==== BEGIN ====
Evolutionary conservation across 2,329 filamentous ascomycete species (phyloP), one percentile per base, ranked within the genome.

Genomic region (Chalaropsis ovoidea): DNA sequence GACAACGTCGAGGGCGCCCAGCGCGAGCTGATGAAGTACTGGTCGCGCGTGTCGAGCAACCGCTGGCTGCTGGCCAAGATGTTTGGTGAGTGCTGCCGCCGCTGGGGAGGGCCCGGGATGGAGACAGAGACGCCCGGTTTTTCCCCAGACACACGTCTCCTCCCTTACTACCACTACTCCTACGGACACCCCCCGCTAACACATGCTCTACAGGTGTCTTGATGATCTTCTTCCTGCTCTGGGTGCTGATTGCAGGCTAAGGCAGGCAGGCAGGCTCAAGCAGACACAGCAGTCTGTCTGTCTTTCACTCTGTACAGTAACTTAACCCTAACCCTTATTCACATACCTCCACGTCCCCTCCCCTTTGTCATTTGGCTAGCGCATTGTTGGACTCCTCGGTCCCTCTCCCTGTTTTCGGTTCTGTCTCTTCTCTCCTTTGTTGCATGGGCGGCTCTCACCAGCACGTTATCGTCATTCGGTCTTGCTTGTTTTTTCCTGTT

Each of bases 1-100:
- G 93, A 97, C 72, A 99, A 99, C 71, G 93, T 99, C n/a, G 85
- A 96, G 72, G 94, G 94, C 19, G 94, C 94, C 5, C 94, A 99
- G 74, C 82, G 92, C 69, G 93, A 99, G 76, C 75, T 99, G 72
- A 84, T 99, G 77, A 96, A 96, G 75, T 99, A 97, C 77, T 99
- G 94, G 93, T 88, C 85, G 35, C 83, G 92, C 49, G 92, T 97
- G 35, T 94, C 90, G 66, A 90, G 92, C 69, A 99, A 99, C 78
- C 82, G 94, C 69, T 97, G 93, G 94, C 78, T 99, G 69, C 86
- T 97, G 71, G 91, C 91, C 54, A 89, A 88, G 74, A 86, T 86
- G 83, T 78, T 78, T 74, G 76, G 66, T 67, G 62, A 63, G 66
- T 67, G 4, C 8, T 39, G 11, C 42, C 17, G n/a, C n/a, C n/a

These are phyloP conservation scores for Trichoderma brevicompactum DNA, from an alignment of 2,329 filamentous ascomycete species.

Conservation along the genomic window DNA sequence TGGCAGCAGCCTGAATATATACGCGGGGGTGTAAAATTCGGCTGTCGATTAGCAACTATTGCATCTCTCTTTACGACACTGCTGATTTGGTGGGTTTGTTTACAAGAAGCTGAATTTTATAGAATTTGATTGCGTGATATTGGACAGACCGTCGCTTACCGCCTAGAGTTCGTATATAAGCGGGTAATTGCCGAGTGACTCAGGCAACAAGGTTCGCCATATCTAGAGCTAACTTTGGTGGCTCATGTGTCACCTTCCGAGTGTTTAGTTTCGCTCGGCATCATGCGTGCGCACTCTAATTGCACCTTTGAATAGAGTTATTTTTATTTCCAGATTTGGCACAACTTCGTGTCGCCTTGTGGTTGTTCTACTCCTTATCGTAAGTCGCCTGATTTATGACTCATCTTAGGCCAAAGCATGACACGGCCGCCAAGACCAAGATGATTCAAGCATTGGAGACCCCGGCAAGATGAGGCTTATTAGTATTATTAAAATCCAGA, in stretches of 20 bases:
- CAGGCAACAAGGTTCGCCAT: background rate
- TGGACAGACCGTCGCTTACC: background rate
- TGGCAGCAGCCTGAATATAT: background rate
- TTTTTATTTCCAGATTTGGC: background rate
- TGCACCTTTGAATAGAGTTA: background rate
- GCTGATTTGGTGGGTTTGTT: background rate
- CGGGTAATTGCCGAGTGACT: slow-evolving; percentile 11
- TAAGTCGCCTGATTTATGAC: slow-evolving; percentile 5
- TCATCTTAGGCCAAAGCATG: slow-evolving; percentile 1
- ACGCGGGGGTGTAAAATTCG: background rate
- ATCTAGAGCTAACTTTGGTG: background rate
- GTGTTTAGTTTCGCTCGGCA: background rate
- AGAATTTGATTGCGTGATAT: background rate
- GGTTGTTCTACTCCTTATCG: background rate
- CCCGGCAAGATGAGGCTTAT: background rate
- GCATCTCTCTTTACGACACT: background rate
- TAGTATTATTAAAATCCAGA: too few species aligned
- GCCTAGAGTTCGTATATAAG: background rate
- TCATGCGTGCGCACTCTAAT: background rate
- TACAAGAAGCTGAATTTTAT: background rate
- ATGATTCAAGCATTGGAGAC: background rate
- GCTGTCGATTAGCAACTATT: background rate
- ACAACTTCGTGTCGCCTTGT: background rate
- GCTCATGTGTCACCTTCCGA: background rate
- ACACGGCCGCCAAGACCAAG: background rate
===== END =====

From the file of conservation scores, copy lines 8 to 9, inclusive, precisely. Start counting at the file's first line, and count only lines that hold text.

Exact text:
- G 94, G 93, T 88, C 85, G 35, C 83, G 92, C 49, G 92, T 97
- G 35, T 94, C 90, G 66, A 90, G 92, C 69, A 99, A 99, C 78